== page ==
Luckily, the game comes with some nice variants to make it more difficult to beat and more challenging. These variants don’t make the game more difficult to teach. So I think they don’t make it less of a family game and I definitely recommend adding them to the game once you’ve played it once or twice to familiarise yourself with the mechanisms.

The Black Fortress is one I think is mandatory to add in every game. It appears in ‘round seven’ and is a safe haven for the invaders and you’ll have to destroy the fortress before you can attack the invaders in that area. This keeps the game going.

You can add a Dark Player to control the Invaders and give her the option to pick Events from the Event deck every turn.

You can also choose to add more Realms to the game or add other, mostly promo, variants to make the game more difficult or, if you want, easier or more balanced, like when you add the buildings and trade cards.

That’s one of the things I like about this game. You can add or leave out certain elements to change the game and make it a bit more diverse. You can adjust it to the mood you are in.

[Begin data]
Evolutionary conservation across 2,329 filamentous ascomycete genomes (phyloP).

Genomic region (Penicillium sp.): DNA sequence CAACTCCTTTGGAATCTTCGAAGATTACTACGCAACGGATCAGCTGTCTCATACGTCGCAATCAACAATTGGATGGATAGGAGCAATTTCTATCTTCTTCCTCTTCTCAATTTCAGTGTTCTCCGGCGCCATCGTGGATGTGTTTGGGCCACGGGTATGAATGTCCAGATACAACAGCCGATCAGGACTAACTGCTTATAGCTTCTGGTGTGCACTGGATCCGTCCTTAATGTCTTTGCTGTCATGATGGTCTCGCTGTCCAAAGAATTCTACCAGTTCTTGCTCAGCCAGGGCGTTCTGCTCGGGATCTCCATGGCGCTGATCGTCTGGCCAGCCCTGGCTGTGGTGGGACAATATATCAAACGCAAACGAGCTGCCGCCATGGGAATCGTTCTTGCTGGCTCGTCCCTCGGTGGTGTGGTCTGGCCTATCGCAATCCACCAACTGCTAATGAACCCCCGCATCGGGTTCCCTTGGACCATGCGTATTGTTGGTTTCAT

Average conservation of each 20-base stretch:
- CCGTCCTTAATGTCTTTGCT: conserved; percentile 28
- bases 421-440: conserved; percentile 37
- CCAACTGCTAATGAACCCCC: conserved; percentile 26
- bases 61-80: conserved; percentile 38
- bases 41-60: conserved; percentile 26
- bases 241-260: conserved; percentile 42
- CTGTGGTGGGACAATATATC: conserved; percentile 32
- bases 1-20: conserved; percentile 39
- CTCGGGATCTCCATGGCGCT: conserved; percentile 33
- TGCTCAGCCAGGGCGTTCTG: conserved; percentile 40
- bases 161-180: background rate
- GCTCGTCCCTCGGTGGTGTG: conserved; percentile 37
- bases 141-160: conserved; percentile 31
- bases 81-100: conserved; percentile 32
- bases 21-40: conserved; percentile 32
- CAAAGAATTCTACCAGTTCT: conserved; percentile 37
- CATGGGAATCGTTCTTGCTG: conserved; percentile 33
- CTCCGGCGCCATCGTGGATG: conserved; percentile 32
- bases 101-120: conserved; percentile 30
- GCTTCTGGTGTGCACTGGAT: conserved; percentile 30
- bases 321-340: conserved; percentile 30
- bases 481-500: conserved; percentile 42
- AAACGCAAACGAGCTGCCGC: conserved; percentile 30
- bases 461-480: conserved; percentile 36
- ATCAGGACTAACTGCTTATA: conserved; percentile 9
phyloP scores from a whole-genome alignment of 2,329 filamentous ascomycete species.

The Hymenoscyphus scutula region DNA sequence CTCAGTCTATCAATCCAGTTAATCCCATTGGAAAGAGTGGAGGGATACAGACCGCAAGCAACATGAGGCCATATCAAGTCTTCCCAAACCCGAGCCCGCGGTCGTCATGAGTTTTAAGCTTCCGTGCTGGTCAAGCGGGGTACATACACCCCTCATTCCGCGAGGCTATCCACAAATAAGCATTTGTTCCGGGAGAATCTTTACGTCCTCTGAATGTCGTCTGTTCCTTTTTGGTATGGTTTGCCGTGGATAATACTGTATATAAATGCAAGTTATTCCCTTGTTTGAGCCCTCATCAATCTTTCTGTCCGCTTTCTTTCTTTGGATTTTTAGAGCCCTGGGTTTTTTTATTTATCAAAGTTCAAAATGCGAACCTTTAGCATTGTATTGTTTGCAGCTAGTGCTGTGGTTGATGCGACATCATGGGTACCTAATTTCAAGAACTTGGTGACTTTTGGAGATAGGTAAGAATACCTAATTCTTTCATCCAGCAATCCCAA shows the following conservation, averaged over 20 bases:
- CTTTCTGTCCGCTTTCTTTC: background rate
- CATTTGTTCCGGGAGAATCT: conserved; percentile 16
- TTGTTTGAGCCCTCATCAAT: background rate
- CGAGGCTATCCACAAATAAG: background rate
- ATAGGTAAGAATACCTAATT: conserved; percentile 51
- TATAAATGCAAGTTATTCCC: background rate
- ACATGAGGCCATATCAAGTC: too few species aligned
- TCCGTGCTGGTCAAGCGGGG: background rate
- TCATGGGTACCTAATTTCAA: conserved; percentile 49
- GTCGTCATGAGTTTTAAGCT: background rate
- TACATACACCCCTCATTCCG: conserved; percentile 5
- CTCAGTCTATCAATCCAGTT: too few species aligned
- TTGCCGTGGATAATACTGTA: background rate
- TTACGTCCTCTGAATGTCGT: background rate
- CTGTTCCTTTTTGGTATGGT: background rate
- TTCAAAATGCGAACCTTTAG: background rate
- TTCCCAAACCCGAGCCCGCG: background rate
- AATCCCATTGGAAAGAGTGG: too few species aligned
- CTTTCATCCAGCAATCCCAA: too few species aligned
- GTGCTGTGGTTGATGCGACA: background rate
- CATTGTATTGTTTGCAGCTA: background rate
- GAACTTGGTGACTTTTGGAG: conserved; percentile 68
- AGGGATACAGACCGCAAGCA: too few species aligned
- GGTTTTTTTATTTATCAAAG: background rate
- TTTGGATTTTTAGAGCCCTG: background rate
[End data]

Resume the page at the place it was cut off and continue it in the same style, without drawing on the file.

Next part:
OK, now let’s talk about the mechanism itself. The different talents every character has are interesting, but every character does feel quit the same when you use the basic side of the character board. Yes, they all have different talents, but that doesn’t mean they feel different once you exploit these talents and move the tokens from one side of your board to the other. Therefore I prefer the other side of the board, where every character has a special action, which is much more interesting.

One other thing I have to say is that the game sometimes feels unbalanced. That’s mainly because of the way the invaders are added to the game. Firstly, you randomly draw a couple of invader cards and then you randomly assign these invaders to an area by rolling a die. This means that because of the card drawing some realms can quickly be overrun by invaders while other realms are kept out of shot. Which means that some players have very few things to do in their turn. Yes, they can go to another realm, but they have to end their turn early to do so, plus the invaders from their realm will come out eventually, so it’s a big risk. This all means that some games will feel too easy, while others might feel impossible to win and you can’t, sometimes, do anything about it.

You also have to be aware that the more you increase the difficulty level, the more you have to think about the characters you choose. When you play the easy game, you’ll have time enough to level up, but when you play a more difficult game, you have to stand your ground right from the get go.

Flavour and Theme